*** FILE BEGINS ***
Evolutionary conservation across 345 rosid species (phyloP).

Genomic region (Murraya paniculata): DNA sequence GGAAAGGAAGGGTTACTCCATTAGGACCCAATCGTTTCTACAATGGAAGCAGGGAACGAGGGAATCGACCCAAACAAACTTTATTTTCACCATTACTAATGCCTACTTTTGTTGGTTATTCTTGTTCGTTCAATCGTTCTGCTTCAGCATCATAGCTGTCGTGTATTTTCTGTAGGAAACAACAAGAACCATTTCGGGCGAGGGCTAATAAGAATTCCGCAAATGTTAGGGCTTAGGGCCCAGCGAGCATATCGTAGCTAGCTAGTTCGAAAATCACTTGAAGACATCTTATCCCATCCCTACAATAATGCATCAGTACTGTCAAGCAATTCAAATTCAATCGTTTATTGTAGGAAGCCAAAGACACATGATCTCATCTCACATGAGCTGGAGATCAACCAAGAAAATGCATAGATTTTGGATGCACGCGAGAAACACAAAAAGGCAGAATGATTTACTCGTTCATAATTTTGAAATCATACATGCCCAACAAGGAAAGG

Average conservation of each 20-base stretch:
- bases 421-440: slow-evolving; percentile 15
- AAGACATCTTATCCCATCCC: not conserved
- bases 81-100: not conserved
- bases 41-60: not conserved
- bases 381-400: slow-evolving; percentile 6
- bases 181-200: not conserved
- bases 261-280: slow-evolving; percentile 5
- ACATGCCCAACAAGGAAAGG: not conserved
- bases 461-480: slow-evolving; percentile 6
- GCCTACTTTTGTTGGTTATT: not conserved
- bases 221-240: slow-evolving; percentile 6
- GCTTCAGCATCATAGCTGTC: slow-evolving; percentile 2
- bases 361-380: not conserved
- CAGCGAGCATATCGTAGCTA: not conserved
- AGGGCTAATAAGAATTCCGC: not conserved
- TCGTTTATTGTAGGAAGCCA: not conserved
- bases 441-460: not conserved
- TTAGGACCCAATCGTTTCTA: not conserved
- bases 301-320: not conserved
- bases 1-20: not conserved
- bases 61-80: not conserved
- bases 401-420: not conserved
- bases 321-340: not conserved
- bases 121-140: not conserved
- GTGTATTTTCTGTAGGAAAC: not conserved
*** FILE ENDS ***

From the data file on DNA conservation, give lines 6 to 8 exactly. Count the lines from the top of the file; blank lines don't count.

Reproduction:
- bases 81-100: not conserved
- bases 41-60: not conserved
- bases 381-400: slow-evolving; percentile 6